That’s how keyed on that class that you were? That is what you’re getting at?
A hundred percent. That was the goal, always. I know I got beat up for it. At no point was I cocky. I just really felt that that was the class that I belonged in. I went straight from amateur to that class. I never raced 125 professional. I was already a two-time Australian supercross champion. My first year in Europe I was second in the world championship. I felt like I was more than qualified to be in that class. I honestly think had I have raced that championship, I would have been finished top three in the championship. I really believe that, but I didn’t. Because here we’re talking Lites class.
The other thing that added to it was that you were on this 250F, which at the time it was either an unfair advantage…or maybe not, there was so little data on it at that time. It was probably better than we thought. But you never said it was that awesome. You were never like, “I’m on this bike. It’s so much better.”
No. I absolutely hated it. There were so many times at the test track that I would jump on [Ivan] Tedesco’s and Greg Schnell’s 125 and rip around on it. Was it better? It definitely had its strengths, but it’s not like today. In that era, it had its advantages in certain places, but definitely had a lot of disadvantages too. So I really think it was a pretty equal bike. I think it really came down to rider skill, at that point. I think that there was better 125s than our bike, but then I think that the 250F was better than some of the 125s as well. So I really don’t believe that it was a big advantage like a lot of people thought it was. For me, it took a completely different skill set. You had to ride it differently. It was a four-stroke. It was heavy. It had a bunch of engine brake. It was a bike that was confusing, as well. It wasn’t a real easy bike to ride.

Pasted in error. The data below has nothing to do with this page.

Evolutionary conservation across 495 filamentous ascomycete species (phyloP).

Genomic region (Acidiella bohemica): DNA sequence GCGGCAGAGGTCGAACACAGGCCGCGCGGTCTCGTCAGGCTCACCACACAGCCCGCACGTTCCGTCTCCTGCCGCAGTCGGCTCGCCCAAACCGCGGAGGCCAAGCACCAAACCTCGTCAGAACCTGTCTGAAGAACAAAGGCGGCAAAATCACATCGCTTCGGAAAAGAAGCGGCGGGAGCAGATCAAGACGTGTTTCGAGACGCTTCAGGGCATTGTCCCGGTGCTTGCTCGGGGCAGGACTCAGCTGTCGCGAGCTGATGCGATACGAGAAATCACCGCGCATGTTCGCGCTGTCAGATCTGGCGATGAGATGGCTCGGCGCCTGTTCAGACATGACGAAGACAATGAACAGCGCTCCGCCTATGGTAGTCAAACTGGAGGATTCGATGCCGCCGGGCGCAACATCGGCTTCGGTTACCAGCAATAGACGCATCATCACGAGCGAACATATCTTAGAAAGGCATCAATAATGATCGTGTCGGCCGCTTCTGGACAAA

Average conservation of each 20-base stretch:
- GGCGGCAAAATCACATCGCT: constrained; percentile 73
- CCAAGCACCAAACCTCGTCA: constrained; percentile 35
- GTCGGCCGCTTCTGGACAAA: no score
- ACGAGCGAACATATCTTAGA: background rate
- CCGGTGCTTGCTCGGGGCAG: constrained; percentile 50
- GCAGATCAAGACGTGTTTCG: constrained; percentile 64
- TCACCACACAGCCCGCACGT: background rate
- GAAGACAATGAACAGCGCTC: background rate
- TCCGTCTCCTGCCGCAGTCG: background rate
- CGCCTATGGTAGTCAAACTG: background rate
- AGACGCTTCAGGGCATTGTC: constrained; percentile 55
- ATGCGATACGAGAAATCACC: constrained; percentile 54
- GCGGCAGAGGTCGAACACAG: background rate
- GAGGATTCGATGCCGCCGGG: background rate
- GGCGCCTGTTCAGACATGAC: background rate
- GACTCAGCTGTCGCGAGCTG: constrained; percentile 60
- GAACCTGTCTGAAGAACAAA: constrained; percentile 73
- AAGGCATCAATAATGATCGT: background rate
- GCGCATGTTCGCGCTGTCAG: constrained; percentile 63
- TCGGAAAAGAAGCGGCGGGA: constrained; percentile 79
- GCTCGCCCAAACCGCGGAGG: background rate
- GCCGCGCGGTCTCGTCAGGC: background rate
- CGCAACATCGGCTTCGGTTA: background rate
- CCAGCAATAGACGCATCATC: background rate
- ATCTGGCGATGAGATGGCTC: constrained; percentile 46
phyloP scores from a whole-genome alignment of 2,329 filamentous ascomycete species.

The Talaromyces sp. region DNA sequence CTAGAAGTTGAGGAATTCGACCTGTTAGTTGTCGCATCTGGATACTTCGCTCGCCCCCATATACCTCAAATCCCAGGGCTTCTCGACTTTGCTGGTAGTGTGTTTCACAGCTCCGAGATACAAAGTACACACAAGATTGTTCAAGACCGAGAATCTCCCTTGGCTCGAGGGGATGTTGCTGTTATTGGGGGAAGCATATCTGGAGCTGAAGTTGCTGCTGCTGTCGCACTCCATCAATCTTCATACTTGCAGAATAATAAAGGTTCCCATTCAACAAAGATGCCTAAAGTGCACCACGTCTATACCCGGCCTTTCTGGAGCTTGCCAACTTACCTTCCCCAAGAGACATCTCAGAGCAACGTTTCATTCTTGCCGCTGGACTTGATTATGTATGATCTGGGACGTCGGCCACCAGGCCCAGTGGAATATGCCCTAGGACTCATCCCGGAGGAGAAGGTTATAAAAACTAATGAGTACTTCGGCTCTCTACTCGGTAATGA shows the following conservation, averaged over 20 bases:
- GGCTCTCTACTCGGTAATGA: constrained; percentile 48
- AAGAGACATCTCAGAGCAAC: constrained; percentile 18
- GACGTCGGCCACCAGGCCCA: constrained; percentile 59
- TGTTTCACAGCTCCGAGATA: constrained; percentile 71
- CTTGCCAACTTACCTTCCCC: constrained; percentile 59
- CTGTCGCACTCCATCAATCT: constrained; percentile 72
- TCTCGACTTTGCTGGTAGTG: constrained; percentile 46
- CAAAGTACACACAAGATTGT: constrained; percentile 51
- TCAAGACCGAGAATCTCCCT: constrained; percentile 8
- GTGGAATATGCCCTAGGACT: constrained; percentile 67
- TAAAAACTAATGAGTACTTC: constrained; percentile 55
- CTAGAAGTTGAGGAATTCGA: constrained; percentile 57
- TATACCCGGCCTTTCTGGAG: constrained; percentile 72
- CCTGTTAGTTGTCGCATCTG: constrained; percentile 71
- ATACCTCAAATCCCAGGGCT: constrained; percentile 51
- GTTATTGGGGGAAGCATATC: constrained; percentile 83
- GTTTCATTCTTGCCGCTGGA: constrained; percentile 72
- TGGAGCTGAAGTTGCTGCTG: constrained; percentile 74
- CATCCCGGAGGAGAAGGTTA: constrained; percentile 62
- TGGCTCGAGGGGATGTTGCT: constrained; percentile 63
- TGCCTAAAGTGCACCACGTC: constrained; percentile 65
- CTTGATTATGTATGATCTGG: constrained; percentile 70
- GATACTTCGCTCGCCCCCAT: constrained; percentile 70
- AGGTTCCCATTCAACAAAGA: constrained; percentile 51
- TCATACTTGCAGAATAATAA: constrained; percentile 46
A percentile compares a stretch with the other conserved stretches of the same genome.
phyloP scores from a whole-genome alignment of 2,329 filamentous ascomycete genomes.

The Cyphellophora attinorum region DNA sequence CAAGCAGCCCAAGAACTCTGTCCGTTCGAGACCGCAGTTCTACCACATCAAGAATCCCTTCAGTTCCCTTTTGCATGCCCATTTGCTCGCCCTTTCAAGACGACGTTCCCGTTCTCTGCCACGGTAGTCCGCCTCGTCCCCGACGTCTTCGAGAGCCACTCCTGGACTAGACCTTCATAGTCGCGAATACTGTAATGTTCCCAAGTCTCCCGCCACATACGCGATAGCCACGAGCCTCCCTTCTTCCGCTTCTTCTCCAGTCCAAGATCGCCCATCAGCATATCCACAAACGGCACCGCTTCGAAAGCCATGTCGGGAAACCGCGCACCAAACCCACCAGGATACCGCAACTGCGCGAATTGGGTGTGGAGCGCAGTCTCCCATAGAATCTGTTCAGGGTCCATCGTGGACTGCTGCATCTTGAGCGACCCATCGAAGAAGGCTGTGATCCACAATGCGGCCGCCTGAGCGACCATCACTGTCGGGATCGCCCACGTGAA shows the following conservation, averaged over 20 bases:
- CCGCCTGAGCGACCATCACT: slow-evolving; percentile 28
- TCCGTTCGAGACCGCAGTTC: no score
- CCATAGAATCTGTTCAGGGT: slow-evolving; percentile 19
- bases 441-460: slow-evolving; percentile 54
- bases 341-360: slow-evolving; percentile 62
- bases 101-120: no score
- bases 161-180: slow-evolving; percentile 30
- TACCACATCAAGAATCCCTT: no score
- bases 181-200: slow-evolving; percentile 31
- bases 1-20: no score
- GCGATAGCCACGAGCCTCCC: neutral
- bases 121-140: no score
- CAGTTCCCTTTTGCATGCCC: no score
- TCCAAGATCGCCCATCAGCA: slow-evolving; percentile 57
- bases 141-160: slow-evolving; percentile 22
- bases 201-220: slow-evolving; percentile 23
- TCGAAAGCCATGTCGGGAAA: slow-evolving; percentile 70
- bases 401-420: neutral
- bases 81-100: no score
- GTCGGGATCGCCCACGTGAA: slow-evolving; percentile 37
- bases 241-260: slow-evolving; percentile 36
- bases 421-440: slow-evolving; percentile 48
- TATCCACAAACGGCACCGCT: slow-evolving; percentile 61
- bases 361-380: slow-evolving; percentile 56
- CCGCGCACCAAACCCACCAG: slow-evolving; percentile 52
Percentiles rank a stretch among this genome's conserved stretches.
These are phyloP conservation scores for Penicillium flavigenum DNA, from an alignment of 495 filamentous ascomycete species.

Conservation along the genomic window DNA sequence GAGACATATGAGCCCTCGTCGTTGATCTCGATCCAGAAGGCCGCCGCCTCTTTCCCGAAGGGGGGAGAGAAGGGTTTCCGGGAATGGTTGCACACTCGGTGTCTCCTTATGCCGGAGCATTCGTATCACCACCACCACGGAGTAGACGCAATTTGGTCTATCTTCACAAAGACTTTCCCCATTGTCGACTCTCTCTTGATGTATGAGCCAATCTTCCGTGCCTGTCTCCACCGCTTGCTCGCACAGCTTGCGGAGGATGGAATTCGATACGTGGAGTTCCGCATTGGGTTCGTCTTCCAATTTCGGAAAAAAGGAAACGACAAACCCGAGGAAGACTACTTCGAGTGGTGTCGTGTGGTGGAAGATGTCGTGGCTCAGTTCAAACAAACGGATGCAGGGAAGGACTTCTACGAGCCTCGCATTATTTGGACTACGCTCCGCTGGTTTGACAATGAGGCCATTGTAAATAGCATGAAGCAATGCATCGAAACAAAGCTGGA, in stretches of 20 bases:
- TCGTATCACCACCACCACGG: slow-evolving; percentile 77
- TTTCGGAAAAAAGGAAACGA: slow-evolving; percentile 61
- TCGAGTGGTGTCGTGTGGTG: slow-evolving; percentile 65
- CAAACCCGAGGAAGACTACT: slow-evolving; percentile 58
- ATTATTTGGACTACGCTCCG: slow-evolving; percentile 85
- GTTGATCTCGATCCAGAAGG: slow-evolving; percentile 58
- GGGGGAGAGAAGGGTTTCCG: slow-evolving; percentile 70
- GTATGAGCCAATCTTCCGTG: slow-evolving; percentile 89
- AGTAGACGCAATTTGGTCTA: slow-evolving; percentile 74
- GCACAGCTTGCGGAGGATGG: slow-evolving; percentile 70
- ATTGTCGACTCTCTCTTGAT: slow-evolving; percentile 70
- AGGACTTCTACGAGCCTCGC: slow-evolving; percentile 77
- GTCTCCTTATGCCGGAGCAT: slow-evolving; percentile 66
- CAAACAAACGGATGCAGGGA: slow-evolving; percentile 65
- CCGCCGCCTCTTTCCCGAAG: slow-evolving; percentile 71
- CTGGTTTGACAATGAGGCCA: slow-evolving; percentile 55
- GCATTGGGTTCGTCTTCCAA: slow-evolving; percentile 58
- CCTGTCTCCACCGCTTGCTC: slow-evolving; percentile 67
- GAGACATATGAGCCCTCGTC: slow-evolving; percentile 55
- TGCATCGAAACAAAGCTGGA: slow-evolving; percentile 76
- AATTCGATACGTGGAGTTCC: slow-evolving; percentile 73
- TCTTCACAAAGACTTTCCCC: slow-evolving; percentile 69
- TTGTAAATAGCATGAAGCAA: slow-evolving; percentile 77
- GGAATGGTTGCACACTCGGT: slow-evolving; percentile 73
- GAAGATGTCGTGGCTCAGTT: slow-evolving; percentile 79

I think that just added to the heat that you got, because people were like, “He’s winning on a cheater bike, and he’s saying he’s too good for this class.” That was the perception, I think, that you were fighting at the time.
Yeah, for sure. Now a 250F, they’ve been around for 18 years now, so you can do a lot to them. They’ve obviously improved a lot. Where back then, anytime that we did things to make them faster, they would break real quickly. They weren’t very durable at all. They were real finicky. The Yamaha bogged a lot. So I hold my opinion that I think it had its advantages, but it had equally as many disadvantages.
What was that team like? You mentioned Craig Dack and “Flipper” Phil Alderton. What were those guys like? You only got to work for them for one year.